Renewable Energy and Energy Efficiency Partnership (REEEP)
|Name of initiative||Renewable Energy and Energy Efficiency Partnership (REEEP)|
|Secretariat|| Renewable Energy and Energy Efficiency Partnership (REEEP), Wagramer Strasse 5 (Vienna International Centre, Room D-2169), A-1400 Vienna, Austria, Phone: +43-1-26026-3425, e-mail: firstname.lastname@example.org;
|Name of lead organisation||REEEP|
|Type of lead organisation||NGO/Civil Society|
|Location/Nationality of lead organisation||Austria|
|Description||REEEP is an international multilateral partnership that works to accelerate market-based deployment of renewable energy and energy efficient systems in developing countries.|
|Objectives||REEEP invests in clean energy markets to help developing countries expand modern energy services and improve lives; increase prosperity and economic dynamism; and keep CO2 emissions in check: a paradigm commonly known as green growth. REEEP’s tools are modern clean energy technologies – renewable energy and energy efficiency – market forces, and knowledge management.|
|Activities|| REEEP is a pathfinder organisation which invests in and works with small- and medium-sized enterprises offering clean energy solutions in frontier markets, primarily in East and Southern Africa and in Southeast Asia.
REEEP designs public-private financing approaches, leveraging partnerships with governments and the private sector to unlock new sources of financing for the low-carbon energy transition.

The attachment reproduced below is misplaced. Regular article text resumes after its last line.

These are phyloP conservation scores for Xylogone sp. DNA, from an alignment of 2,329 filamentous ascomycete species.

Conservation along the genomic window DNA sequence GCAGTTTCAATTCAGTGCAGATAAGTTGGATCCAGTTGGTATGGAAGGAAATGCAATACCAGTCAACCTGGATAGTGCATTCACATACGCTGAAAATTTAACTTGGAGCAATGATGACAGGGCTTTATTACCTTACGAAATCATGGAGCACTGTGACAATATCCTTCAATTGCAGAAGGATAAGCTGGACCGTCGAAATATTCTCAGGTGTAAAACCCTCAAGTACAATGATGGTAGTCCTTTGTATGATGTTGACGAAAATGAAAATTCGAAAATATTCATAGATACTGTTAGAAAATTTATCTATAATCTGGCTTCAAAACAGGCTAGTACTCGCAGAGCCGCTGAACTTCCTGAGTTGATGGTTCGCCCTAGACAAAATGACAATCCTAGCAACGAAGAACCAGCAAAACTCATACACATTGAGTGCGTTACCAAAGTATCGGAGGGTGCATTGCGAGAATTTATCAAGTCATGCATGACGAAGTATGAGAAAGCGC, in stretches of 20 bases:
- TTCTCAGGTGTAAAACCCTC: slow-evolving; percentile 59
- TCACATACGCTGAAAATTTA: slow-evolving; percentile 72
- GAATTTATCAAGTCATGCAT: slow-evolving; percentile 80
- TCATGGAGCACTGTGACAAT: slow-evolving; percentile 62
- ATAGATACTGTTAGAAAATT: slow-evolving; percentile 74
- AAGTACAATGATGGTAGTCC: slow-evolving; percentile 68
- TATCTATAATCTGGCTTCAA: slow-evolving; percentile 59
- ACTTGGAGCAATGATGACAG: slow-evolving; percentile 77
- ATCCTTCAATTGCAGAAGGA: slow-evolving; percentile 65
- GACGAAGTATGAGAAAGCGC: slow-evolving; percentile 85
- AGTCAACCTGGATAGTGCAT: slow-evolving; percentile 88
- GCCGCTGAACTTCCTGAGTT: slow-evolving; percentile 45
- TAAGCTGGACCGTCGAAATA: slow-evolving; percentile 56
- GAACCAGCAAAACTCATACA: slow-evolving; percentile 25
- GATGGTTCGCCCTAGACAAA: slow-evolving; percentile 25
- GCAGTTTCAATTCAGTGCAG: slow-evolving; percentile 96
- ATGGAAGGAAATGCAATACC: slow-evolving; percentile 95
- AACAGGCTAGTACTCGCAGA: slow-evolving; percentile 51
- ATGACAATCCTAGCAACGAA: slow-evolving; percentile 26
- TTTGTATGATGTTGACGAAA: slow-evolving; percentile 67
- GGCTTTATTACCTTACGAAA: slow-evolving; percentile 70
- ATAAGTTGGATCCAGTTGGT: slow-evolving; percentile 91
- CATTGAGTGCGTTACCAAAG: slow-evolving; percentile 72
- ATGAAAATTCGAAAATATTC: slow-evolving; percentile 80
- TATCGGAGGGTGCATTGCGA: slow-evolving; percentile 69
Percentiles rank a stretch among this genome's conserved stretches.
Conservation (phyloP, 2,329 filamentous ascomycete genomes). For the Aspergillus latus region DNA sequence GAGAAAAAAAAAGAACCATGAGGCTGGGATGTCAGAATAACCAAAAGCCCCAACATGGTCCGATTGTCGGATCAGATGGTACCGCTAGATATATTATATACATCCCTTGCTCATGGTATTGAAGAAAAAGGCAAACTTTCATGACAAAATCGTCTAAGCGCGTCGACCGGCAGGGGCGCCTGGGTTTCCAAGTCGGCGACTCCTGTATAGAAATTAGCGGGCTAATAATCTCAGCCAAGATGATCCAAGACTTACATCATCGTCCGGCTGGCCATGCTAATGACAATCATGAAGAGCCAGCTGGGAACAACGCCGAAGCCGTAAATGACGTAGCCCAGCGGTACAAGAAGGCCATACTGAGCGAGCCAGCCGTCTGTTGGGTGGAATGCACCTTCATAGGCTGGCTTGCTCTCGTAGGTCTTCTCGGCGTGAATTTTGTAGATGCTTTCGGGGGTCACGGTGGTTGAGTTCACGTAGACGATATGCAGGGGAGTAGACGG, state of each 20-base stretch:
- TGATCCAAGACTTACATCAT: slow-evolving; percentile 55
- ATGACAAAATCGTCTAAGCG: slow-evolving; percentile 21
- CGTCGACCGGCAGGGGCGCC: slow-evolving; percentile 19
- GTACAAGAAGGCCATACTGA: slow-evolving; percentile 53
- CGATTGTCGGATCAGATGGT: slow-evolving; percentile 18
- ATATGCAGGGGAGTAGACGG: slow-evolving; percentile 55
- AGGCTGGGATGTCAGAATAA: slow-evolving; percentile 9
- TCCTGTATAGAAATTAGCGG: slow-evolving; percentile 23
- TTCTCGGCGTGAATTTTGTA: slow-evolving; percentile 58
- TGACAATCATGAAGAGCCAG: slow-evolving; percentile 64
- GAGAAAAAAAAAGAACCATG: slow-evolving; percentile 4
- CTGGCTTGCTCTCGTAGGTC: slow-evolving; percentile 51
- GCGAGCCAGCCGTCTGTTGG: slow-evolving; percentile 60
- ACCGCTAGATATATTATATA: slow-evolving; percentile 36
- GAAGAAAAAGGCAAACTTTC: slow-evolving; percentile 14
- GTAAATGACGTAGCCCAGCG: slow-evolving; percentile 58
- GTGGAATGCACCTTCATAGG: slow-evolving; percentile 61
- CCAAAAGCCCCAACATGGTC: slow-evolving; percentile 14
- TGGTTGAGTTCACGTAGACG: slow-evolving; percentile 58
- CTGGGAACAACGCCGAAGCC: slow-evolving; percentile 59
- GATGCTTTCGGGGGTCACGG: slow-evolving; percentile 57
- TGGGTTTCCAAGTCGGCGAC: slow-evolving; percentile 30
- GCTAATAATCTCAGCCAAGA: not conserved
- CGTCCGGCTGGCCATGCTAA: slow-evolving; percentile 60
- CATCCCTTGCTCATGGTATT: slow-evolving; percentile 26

REEEP is the executing partner of the Private Financing Advisory Network (PFAN), which offers business coaching and investor matchmaking to climate and clean energy projects from low and middle-income countries all over the world.
REEEP is a leading promoter and publisher of Linked Open Data, and a founding member of the Climate Knowledge Brokers Group. REEEP works to make good-quality, relevant and timely climate change information available to decision makers everywhere.
|One or two success stories achieved|
Monitoring and Impacts
|Function of initiative||Implementation, Political dialogue, Funding|
|Activity of initiative||Policy planning and recommendations, Awareness raising and outreach, Technical operational implementation (ex-post), Financing|
Financing — Funds disbursed
|Comments on indicators and goals|| Enterprises selected for the REEEP Portfolio are granted an initial financial injection to allow them to test and demonstrate the viability of their innovations in the market. PFAN then provides participants with business and strategy mentoring, and investor matchmaking to help transition projects from donor to private financing.
Since 2016, PFAN is jointly hosted by the United Nations Industrial Development Organization (UNIDO) and REEEP in a ground-breaking institutional arrangement that will bring the strengths of the three organisations together toward significantly scaling-up private investment in clean energy and climate change across the developing world.
|How will goals be achieved|
|Have you changed or strenghtened your goals|
|Progress towards the goals|
|How are you tracking progress of your initiative|